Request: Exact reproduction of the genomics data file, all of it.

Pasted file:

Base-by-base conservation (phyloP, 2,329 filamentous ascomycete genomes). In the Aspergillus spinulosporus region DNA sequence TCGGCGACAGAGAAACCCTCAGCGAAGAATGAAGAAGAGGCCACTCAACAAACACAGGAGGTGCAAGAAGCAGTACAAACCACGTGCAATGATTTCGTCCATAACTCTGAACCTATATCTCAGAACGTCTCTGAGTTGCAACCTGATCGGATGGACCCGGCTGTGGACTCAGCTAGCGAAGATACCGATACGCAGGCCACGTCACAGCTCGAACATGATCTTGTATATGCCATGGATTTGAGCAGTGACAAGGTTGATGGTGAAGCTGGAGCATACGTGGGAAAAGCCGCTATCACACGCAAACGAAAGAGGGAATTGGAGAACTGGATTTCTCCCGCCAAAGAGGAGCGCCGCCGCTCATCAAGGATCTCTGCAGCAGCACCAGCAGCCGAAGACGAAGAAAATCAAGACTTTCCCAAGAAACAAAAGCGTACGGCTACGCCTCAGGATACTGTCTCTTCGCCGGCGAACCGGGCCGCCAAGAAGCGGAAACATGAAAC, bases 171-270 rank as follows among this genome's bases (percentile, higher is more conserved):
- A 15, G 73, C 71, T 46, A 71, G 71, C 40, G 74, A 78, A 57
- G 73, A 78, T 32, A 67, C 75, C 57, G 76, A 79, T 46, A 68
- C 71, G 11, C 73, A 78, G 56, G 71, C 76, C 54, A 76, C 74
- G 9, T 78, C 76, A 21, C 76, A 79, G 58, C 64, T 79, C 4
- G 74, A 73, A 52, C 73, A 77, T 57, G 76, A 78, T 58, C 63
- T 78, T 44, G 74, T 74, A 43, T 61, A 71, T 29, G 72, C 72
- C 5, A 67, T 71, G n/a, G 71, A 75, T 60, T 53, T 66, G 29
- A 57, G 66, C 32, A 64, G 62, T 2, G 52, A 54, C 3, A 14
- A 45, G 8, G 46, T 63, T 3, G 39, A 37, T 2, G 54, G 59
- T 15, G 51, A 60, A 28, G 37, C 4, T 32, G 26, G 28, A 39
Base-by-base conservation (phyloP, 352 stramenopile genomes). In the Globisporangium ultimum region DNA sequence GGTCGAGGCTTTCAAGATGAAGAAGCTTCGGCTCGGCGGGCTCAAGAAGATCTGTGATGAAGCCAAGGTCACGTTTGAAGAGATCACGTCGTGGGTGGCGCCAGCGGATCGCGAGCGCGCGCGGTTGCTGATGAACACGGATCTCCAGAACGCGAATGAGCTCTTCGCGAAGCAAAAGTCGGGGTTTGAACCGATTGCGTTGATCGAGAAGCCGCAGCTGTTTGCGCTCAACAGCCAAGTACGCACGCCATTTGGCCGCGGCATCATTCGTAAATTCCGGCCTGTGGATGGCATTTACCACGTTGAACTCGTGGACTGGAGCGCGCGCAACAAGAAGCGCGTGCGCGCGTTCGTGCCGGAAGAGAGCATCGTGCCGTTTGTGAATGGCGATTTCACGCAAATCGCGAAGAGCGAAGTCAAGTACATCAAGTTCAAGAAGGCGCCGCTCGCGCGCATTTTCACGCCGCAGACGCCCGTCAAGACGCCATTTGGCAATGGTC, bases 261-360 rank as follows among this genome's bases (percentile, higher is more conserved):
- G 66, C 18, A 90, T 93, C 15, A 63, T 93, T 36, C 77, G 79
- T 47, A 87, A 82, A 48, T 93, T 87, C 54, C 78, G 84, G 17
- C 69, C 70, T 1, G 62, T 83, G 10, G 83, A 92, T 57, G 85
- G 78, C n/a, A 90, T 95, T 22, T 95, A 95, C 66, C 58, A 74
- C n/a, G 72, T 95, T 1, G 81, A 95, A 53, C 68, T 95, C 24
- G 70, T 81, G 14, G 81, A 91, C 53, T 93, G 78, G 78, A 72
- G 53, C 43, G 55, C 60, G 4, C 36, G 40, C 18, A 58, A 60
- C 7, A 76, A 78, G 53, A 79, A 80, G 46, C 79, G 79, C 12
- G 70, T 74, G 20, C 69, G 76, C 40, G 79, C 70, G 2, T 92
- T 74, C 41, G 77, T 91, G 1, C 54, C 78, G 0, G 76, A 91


Base-by-base conservation (phyloP, 2,329 filamentous ascomycete genomes). In the Aspergillus spinulosporus region DNA sequence TCGGCGACAGAGAAACCCTCAGCGAAGAATGAAGAAGAGGCCACTCAACAAACACAGGAGGTGCAAGAAGCAGTACAAACCACGTGCAATGATTTCGTCCATAACTCTGAACCTATATCTCAGAACGTCTCTGAGTTGCAACCTGATCGGATGGACCCGGCTGTGGACTCAGCTAGCGAAGATACCGATACGCAGGCCACGTCACAGCTCGAACATGATCTTGTATATGCCATGGATTTGAGCAGTGACAAGGTTGATGGTGAAGCTGGAGCATACGTGGGAAAAGCCGCTATCACACGCAAACGAAAGAGGGAATTGGAGAACTGGATTTCTCCCGCCAAAGAGGAGCGCCGCCGCTCATCAAGGATCTCTGCAGCAGCACCAGCAGCCGAAGACGAAGAAAATCAAGACTTTCCCAAGAAACAAAAGCGTACGGCTACGCCTCAGGATACTGTCTCTTCGCCGGCGAACCGGGCCGCCAAGAAGCGGAAACATGAAAC, bases 171-270 rank as follows among this genome's bases (percentile, higher is more conserved):
- A 15, G 73, C 71, T 46, A 71, G 71, C 40, G 74, A 78, A 57
- G 73, A 78, T 32, A 67, C 75, C 57, G 76, A 79, T 46, A 68
- C 71, G 11, C 73, A 78, G 56, G 71, C 76, C 54, A 76, C 74
- G 9, T 78, C 76, A 21, C 76, A 79, G 58, C 64, T 79, C 4
- G 74, A 73, A 52, C 73, A 77, T 57, G 76, A 78, T 58, C 63
- T 78, T 44, G 74, T 74, A 43, T 61, A 71, T 29, G 72, C 72
- C 5, A 67, T 71, G n/a, G 71, A 75, T 60, T 53, T 66, G 29
- A 57, G 66, C 32, A 64, G 62, T 2, G 52, A 54, C 3, A 14
- A 45, G 8, G 46, T 63, T 3, G 39, A 37, T 2, G 54, G 59
- T 15, G 51, A 60, A 28, G 37, C 4, T 32, G 26, G 28, A 39
Base-by-base conservation (phyloP, 352 stramenopile genomes). In the Globisporangium ultimum region DNA sequence GGTCGAGGCTTTCAAGATGAAGAAGCTTCGGCTCGGCGGGCTCAAGAAGATCTGTGATGAAGCCAAGGTCACGTTTGAAGAGATCACGTCGTGGGTGGCGCCAGCGGATCGCGAGCGCGCGCGGTTGCTGATGAACACGGATCTCCAGAACGCGAATGAGCTCTTCGCGAAGCAAAAGTCGGGGTTTGAACCGATTGCGTTGATCGAGAAGCCGCAGCTGTTTGCGCTCAACAGCCAAGTACGCACGCCATTTGGCCGCGGCATCATTCGTAAATTCCGGCCTGTGGATGGCATTTACCACGTTGAACTCGTGGACTGGAGCGCGCGCAACAAGAAGCGCGTGCGCGCGTTCGTGCCGGAAGAGAGCATCGTGCCGTTTGTGAATGGCGATTTCACGCAAATCGCGAAGAGCGAAGTCAAGTACATCAAGTTCAAGAAGGCGCCGCTCGCGCGCATTTTCACGCCGCAGACGCCCGTCAAGACGCCATTTGGCAATGGTC, bases 261-360 rank as follows among this genome's bases (percentile, higher is more conserved):
- G 66, C 18, A 90, T 93, C 15, A 63, T 93, T 36, C 77, G 79
- T 47, A 87, A 82, A 48, T 93, T 87, C 54, C 78, G 84, G 17
- C 69, C 70, T 1, G 62, T 83, G 10, G 83, A 92, T 57, G 85
- G 78, C n/a, A 90, T 95, T 22, T 95, A 95, C 66, C 58, A 74
- C n/a, G 72, T 95, T 1, G 81, A 95, A 53, C 68, T 95, C 24
- G 70, T 81, G 14, G 81, A 91, C 53, T 93, G 78, G 78, A 72
- G 53, C 43, G 55, C 60, G 4, C 36, G 40, C 18, A 58, A 60
- C 7, A 76, A 78, G 53, A 79, A 80, G 46, C 79, G 79, C 12
- G 70, T 74, G 20, C 69, G 76, C 40, G 79, C 70, G 2, T 92
- T 74, C 41, G 77, T 91, G 1, C 54, C 78, G 0, G 76, A 91